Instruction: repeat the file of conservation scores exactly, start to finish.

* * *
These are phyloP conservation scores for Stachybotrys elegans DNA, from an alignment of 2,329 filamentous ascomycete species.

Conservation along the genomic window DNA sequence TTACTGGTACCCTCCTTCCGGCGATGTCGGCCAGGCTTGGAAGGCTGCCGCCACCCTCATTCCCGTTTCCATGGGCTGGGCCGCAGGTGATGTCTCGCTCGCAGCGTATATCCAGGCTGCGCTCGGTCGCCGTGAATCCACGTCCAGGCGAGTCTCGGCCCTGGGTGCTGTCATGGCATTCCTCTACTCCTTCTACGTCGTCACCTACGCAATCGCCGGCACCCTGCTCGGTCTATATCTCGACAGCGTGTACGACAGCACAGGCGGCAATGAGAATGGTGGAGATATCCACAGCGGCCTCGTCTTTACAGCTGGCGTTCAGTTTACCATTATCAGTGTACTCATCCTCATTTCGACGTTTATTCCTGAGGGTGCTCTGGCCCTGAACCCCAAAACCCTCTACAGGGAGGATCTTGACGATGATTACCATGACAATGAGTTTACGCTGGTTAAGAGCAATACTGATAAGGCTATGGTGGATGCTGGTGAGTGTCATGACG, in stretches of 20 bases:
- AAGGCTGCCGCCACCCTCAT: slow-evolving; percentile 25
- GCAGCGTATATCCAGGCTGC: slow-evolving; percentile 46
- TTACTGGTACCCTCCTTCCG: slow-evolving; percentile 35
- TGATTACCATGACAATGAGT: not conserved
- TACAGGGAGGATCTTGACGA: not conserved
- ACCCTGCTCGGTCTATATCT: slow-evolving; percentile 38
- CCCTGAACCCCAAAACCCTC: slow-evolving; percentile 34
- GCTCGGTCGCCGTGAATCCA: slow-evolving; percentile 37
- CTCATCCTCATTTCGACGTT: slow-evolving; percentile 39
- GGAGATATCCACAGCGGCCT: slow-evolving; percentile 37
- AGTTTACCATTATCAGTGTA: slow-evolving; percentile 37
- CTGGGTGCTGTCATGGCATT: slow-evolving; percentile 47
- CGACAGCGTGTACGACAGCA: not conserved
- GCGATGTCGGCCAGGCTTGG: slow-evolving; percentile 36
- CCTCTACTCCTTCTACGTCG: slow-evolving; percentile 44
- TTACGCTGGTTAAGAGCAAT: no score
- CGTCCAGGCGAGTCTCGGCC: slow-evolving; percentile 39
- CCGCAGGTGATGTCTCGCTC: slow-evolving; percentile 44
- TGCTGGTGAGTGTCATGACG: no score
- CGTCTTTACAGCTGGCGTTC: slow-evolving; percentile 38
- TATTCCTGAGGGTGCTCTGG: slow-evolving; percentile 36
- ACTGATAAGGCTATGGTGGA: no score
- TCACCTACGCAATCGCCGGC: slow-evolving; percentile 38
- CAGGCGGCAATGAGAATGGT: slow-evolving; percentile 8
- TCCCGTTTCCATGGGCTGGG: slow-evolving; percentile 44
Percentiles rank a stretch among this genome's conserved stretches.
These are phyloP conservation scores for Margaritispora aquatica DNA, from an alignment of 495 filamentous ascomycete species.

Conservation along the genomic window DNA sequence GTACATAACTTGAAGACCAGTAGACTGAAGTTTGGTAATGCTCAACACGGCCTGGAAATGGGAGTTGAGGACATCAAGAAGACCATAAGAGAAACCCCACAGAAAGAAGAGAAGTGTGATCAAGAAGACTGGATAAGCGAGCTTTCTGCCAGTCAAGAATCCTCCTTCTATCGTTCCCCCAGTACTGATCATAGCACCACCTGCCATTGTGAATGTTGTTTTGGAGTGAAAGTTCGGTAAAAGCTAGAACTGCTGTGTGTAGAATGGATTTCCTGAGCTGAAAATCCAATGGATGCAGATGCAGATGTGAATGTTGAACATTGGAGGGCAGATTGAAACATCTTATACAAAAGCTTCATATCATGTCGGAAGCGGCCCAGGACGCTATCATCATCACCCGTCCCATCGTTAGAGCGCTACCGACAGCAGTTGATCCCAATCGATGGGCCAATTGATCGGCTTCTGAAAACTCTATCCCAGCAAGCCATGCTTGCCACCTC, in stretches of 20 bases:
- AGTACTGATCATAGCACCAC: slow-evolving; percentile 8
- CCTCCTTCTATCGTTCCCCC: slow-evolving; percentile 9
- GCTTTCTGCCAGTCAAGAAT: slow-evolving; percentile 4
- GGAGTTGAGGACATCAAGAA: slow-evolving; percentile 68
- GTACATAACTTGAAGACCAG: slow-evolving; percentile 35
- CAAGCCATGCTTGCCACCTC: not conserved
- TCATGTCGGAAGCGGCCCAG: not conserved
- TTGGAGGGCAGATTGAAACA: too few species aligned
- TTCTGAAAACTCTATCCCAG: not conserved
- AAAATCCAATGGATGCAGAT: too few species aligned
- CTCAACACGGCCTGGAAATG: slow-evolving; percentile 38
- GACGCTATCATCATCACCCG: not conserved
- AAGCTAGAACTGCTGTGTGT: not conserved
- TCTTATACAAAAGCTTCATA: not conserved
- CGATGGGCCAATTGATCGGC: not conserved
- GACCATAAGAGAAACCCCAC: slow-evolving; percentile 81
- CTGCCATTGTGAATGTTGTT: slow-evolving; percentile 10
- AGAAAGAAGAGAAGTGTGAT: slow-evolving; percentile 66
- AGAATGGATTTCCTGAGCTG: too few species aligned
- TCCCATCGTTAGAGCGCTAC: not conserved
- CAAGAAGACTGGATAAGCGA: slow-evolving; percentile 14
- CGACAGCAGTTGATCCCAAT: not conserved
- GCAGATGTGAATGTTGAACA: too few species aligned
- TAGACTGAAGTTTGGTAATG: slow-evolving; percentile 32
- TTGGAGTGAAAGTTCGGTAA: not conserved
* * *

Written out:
These are phyloP conservation scores for Stachybotrys elegans DNA, from an alignment of 2,329 filamentous ascomycete species.

Conservation along the genomic window DNA sequence TTACTGGTACCCTCCTTCCGGCGATGTCGGCCAGGCTTGGAAGGCTGCCGCCACCCTCATTCCCGTTTCCATGGGCTGGGCCGCAGGTGATGTCTCGCTCGCAGCGTATATCCAGGCTGCGCTCGGTCGCCGTGAATCCACGTCCAGGCGAGTCTCGGCCCTGGGTGCTGTCATGGCATTCCTCTACTCCTTCTACGTCGTCACCTACGCAATCGCCGGCACCCTGCTCGGTCTATATCTCGACAGCGTGTACGACAGCACAGGCGGCAATGAGAATGGTGGAGATATCCACAGCGGCCTCGTCTTTACAGCTGGCGTTCAGTTTACCATTATCAGTGTACTCATCCTCATTTCGACGTTTATTCCTGAGGGTGCTCTGGCCCTGAACCCCAAAACCCTCTACAGGGAGGATCTTGACGATGATTACCATGACAATGAGTTTACGCTGGTTAAGAGCAATACTGATAAGGCTATGGTGGATGCTGGTGAGTGTCATGACG, in stretches of 20 bases:
- AAGGCTGCCGCCACCCTCAT: slow-evolving; percentile 25
- GCAGCGTATATCCAGGCTGC: slow-evolving; percentile 46
- TTACTGGTACCCTCCTTCCG: slow-evolving; percentile 35
- TGATTACCATGACAATGAGT: not conserved
- TACAGGGAGGATCTTGACGA: not conserved
- ACCCTGCTCGGTCTATATCT: slow-evolving; percentile 38
- CCCTGAACCCCAAAACCCTC: slow-evolving; percentile 34
- GCTCGGTCGCCGTGAATCCA: slow-evolving; percentile 37
- CTCATCCTCATTTCGACGTT: slow-evolving; percentile 39
- GGAGATATCCACAGCGGCCT: slow-evolving; percentile 37
- AGTTTACCATTATCAGTGTA: slow-evolving; percentile 37
- CTGGGTGCTGTCATGGCATT: slow-evolving; percentile 47
- CGACAGCGTGTACGACAGCA: not conserved
- GCGATGTCGGCCAGGCTTGG: slow-evolving; percentile 36
- CCTCTACTCCTTCTACGTCG: slow-evolving; percentile 44
- TTACGCTGGTTAAGAGCAAT: no score
- CGTCCAGGCGAGTCTCGGCC: slow-evolving; percentile 39
- CCGCAGGTGATGTCTCGCTC: slow-evolving; percentile 44
- TGCTGGTGAGTGTCATGACG: no score
- CGTCTTTACAGCTGGCGTTC: slow-evolving; percentile 38
- TATTCCTGAGGGTGCTCTGG: slow-evolving; percentile 36
- ACTGATAAGGCTATGGTGGA: no score
- TCACCTACGCAATCGCCGGC: slow-evolving; percentile 38
- CAGGCGGCAATGAGAATGGT: slow-evolving; percentile 8
- TCCCGTTTCCATGGGCTGGG: slow-evolving; percentile 44
Percentiles rank a stretch among this genome's conserved stretches.
These are phyloP conservation scores for Margaritispora aquatica DNA, from an alignment of 495 filamentous ascomycete species.

Conservation along the genomic window DNA sequence GTACATAACTTGAAGACCAGTAGACTGAAGTTTGGTAATGCTCAACACGGCCTGGAAATGGGAGTTGAGGACATCAAGAAGACCATAAGAGAAACCCCACAGAAAGAAGAGAAGTGTGATCAAGAAGACTGGATAAGCGAGCTTTCTGCCAGTCAAGAATCCTCCTTCTATCGTTCCCCCAGTACTGATCATAGCACCACCTGCCATTGTGAATGTTGTTTTGGAGTGAAAGTTCGGTAAAAGCTAGAACTGCTGTGTGTAGAATGGATTTCCTGAGCTGAAAATCCAATGGATGCAGATGCAGATGTGAATGTTGAACATTGGAGGGCAGATTGAAACATCTTATACAAAAGCTTCATATCATGTCGGAAGCGGCCCAGGACGCTATCATCATCACCCGTCCCATCGTTAGAGCGCTACCGACAGCAGTTGATCCCAATCGATGGGCCAATTGATCGGCTTCTGAAAACTCTATCCCAGCAAGCCATGCTTGCCACCTC, in stretches of 20 bases:
- AGTACTGATCATAGCACCAC: slow-evolving; percentile 8
- CCTCCTTCTATCGTTCCCCC: slow-evolving; percentile 9
- GCTTTCTGCCAGTCAAGAAT: slow-evolving; percentile 4
- GGAGTTGAGGACATCAAGAA: slow-evolving; percentile 68
- GTACATAACTTGAAGACCAG: slow-evolving; percentile 35
- CAAGCCATGCTTGCCACCTC: not conserved
- TCATGTCGGAAGCGGCCCAG: not conserved
- TTGGAGGGCAGATTGAAACA: too few species aligned
- TTCTGAAAACTCTATCCCAG: not conserved
- AAAATCCAATGGATGCAGAT: too few species aligned
- CTCAACACGGCCTGGAAATG: slow-evolving; percentile 38
- GACGCTATCATCATCACCCG: not conserved
- AAGCTAGAACTGCTGTGTGT: not conserved
- TCTTATACAAAAGCTTCATA: not conserved
- CGATGGGCCAATTGATCGGC: not conserved
- GACCATAAGAGAAACCCCAC: slow-evolving; percentile 81
- CTGCCATTGTGAATGTTGTT: slow-evolving; percentile 10
- AGAAAGAAGAGAAGTGTGAT: slow-evolving; percentile 66
- AGAATGGATTTCCTGAGCTG: too few species aligned
- TCCCATCGTTAGAGCGCTAC: not conserved
- CAAGAAGACTGGATAAGCGA: slow-evolving; percentile 14
- CGACAGCAGTTGATCCCAAT: not conserved
- GCAGATGTGAATGTTGAACA: too few species aligned
- TAGACTGAAGTTTGGTAATG: slow-evolving; percentile 32
- TTGGAGTGAAAGTTCGGTAA: not conserved